Bush Heritage Reserves are helping to build local communities

Published 04 Mar 2014 

Charles Darwin Reserve and Bush Heritage are adding considerable value to the Mid-West Region of Western Australia and particularly the Perenjori Shire - one of the largest municipalities in the State.  It is not inaccurate to suggest that reserves such as Charles Darwin Reserve are on the cusp of working with the private sector and other NGOs to play a major role in re-imagining rural/remote economies.

Over the past decade since the Charles Darwin Reserve has been acquired Bush Heritage has worked co-operatively with local community and contractors to repair infrastructure including housing, workers accommodation, plant, power and water systems and roads. Over $1.8M has been invested in management and infrastructure to ensure the property remains viable and can safely accommodate workers and researchers.  All work and plant has been sourced from the regional community - mainly Dalwallinu and Perenjori townships.

In addition to this investment, there has been significant funds leveraged into WA's tertiary sector to undertake postgraduate Honours and PhD research on this Reserve.

Within 10 years of establishing itself and undertaking the necessary foundational investment in monitoring, infrastructure, basic land conservation management (feral plan and animal control/removal, erosion mitigation, fire management, cultural heritage protection) the Reserve is now starting to see its real impact on regional community and economy.  Charles Darwin Reserve still has much to do to strengthen its internal process and conservation programs however it is also beginning to leverage real influence and act as a catalyst for broader change - as follows:

1.  Bush Heritage recently co-hosted a Charles Darwin community open day and blues for the bush concert in partnership with the Perenjori Shire.  The event was developed to inspire and share with the regional community nature conservation and sustainable pastoralism.  This initial event was a resounding success with over 250 people attending the community open day and with a sell out crowd of 700 for the evening concert.  Perenjori Shire has a total population of 900 people.  Bush Heritage through its reserve location, management and organisational vision developed an $190,000 event and in this process we employed a local event manager ($30,000) - a local farmers wife whom has professional expertise in marketing and branding, but who had never experienced this kind of career opportunity in her 20 years in the district.  Over 90% of the event costs stayed in the region.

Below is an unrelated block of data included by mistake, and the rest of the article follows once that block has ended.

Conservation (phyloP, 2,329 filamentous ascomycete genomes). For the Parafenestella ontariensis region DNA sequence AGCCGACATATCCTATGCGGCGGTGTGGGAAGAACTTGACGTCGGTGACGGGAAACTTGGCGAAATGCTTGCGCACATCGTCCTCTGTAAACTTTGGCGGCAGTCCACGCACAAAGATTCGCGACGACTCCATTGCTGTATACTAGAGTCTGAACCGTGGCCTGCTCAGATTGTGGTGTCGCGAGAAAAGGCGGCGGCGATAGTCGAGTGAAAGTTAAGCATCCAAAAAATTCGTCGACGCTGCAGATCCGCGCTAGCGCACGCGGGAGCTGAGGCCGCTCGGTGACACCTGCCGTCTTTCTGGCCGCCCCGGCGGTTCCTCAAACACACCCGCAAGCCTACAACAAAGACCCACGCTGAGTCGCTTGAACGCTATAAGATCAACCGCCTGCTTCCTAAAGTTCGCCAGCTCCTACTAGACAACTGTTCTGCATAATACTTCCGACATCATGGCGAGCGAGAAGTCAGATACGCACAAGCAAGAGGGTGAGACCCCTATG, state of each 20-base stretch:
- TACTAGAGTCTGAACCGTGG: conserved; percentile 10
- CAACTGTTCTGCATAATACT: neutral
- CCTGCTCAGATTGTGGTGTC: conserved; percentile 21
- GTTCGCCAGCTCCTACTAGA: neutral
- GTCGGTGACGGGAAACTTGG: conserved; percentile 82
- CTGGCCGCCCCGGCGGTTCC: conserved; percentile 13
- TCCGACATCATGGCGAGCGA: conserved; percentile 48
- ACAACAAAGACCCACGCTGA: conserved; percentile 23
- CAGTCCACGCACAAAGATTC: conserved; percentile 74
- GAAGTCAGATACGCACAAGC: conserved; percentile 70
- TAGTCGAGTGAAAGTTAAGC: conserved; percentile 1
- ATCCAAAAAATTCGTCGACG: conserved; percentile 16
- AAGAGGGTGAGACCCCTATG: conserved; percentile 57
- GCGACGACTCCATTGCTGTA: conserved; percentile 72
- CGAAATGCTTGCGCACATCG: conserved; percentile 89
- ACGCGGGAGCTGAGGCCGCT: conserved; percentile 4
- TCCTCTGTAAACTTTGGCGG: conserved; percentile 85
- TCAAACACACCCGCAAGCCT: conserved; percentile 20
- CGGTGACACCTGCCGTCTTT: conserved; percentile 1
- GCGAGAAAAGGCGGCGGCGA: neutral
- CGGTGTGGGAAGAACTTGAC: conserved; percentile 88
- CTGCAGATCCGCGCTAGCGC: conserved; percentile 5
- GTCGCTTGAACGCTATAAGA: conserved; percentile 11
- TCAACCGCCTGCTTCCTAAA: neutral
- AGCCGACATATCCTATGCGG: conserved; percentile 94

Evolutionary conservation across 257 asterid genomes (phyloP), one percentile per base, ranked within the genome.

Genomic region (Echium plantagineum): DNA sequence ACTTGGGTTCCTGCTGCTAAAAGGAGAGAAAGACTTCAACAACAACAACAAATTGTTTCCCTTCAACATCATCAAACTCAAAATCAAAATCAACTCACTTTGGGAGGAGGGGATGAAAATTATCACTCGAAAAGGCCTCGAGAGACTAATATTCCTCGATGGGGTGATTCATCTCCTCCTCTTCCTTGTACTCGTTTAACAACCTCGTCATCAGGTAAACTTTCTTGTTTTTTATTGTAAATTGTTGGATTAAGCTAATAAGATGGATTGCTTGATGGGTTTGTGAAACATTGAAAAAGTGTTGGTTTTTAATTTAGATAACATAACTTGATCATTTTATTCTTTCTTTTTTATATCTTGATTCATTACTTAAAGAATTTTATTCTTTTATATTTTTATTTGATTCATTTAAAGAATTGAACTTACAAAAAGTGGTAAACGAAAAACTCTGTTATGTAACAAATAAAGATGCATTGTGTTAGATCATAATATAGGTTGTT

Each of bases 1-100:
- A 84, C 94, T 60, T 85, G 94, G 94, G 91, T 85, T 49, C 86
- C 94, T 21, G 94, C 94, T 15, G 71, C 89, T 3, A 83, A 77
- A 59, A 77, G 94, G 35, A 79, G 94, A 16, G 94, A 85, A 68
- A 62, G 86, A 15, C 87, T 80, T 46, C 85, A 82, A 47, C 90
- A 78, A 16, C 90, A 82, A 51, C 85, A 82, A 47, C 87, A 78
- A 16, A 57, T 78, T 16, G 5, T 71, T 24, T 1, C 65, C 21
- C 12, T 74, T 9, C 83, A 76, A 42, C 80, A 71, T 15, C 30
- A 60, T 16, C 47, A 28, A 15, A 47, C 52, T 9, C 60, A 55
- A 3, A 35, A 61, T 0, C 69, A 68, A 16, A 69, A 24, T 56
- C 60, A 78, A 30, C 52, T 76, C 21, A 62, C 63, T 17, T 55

The event was viewed as such a success in inspiring and delighting regional and remote communities in a fresh and positive way that the Perenjori Shire and Bush Heritage have committed to running the event for the next 3 years.  This means Bush Heritage will be the catalyst for investing over $600,000 in the coming years.  This funding is being sourced primarily from local businesses and larger resource companies whom wish to support well thought out community events.  This event is also stimulating new conversation on how different sectors can work more effectively together and is further spawning new regional business opportunities.

2.  Bush Heritage is leading the rollout of a Regional Conservation Initiative across 2 million hectares surrounding the Charles Darwin Reserve.  The Gundawa Regional Conservation Association has initial funds of $400,000 and will continue to receive $100,000 per annum, provided as part of a Biodiversity Offset Package by two local mining companies.  This is in addition to the annual offset funds provided to Bush Heritage tied to Charles Darwin Reserve and other impacted neighbours to the Mt Gibson iron ore mine operations.  The Association is a collaboration of all landowners, NGOs, municipalities and agencies in the Gundawa region (currently Chaired by Bush Heritage) to leverage this Biodiversity Offset investment over the coming years to over $2M of projects focused on regional land management, scientific research and the development of a regional focused land management/ranger crew.  The Badimia People are the traditional owners of this land and through Gundawa engagement, there is hope that their community aspirations for work, culture and looking after country can be realised.

3.  Engagement and partnerships with the private sector is what will bring about the change needed to see ecological resilience restored to vast areas of our country.  Bush Heritage and the large conservation reserves act as a foci for leadership and initiating crucial conversations with a range of businesses on developing the new model of productive and conservation land management.  We hope to develop an innovative new approaches to conservation of WA Rangelands that leverages many millions of dollars in the coming years - stay tuned.

In my opinion our reserves, with the support of the governments, is critical in the refocusing of remote and rural Australia.  A conservation reserve is unlikely to employ hundreds of workers on a single site but these reserves if managed well can provide a range of professional and trade opportunities and support broader investment and sophistication of thinking, needed for positive change in rural areas of Australia.